Be kind to animals

A volunteer feeds dogs at the Sanctuary Fiji in Tavarau, Ba. Picture: SUPPLIED

“THE greatness of a nation and its moral progress can be judged by the way its animals are treated” — no further explanation is needed when one reads this famous quote by the late Mahatma Gandi.

But the sad truth is people tend to ignore the importance of animals to our community.

In most cases, we have come across dogs, cats or goats being bumped on the road by careless drivers but the blames go to the poor animals and the usual responses are “What are they doing on the road? We even come across people throwing stones at dogs and even worse hot water being thrown at animals because they may have entered a kitchen without the owner’s authority.

Puppies and kittens are thrown away into rivers because they may have added to the pet population in a household.

And this is the case in most places around the country, not only in rural areas but in urban areas as well.

But there are people among us who care. There are people who treat their pets just like their own children and there are people who love to give food to animals which may have dropped by in their compounds.

One such facility is the Greater Good Foundation which operates a no-kill sanctuary home for animals rescued from critical situations.

The sanctuary located at Tavarau, Ba located 16 kilometres west of Lautoka shelters and feeds more than 130 dogs and four cats.

Maleeka Buksh, one of the main people behind the running of the foundation shared that a lot of their dogs have come from city councils, villages and even from people who just call up because they found a stray dog in their area.

The sanctuary even receives 10 calls in a day from people complaining about stray dogs and it has even received dogs from as far as Suva which were found on the road side by passers-bys.

“These people are part of our society and they need our help, we have five volunteers, we have always had a hard time and we always need full time dedicated paid workers, we can’t run on volunteers alone,” Ms Buksh said.

“Let’s say if these dogs were children, would we collect them and keep killing them? “We need to find a collective solution because this is a very big problem and as a community, religiously and morally, we need to look at them as God’s creatures and we are all on earth together so we human species need to find solutions for them.”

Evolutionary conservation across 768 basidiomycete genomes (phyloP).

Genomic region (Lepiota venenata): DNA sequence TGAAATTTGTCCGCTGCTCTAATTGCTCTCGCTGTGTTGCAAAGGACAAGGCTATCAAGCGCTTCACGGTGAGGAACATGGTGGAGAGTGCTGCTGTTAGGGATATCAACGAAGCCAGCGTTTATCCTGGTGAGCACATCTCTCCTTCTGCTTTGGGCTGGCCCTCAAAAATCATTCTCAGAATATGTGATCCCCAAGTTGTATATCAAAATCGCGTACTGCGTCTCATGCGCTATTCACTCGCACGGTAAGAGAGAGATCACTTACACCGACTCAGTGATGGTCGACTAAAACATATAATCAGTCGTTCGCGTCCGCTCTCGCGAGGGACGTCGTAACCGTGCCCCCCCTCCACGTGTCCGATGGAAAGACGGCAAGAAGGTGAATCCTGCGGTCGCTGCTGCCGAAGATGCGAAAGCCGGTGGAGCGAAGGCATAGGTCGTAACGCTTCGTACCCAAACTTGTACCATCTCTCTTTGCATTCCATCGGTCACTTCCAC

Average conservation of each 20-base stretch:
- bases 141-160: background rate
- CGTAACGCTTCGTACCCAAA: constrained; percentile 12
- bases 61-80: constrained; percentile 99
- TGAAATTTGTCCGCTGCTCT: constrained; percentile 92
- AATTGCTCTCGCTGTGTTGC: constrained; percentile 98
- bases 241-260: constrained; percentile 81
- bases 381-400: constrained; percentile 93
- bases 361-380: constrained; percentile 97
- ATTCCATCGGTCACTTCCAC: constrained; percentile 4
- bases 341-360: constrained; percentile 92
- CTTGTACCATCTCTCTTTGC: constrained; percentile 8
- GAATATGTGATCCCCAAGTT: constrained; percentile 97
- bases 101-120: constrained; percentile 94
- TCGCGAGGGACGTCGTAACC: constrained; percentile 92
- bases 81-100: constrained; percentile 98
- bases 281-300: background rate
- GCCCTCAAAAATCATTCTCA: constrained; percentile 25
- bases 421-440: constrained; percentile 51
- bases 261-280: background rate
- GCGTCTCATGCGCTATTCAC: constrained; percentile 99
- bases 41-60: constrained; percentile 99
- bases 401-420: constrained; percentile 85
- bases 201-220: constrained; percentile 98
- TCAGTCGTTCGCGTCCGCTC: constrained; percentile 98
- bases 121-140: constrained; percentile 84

Ms Buksh said humans brought them into the society, domesticated them and animal pets such as cats and dogs had played major roles such as being securities in our families and even baby-sitting.

About 90 per cent of the dogs on the sanctuary are females and the next major fundraising drive to be carried out by the foundation would focus on a mobile clinic and getting a vet from abroad.

Ms Buksh says Fiji does not have a big stray dog population and it can only be controlled if people work together and the focus is on spaying and neutering female dog species.

She added there was a dire need to educate Fijian people on the importance of being kind to animals just like being kind to human beings.

To humanely and effectively pursue goals of eradicating the pain and suffering of animals abandoned by our society, the foundation plans to open a veterinary clinic and run free mobile spay/neuter clinic to interior settlements.

The foundation outlined projects like this only work with the generous support of the community; It added that as a civilised nation, we must offer humane and effective solutions for animals that we brought into society to be used for hunting, protection and simple companionship.

It is our duty to take care of them for they are a direct result of our irresponsibility.

“Being homeless is not a crime and trapping and killing does not work to decrease population and most people will agree is is unethical.

“Fiji has a very manageable homeless population and with a little love, compassion and empathy for all living beings, we will together continue to humanely fix the problem of homelessness.

“The priority of our organisation is to unite people for this common cause for greater good.”

It is important that we treat animals just the same as we treat human beings even if they belong to you or not because we are all God’s creatures and we are all members of the society.

More Stories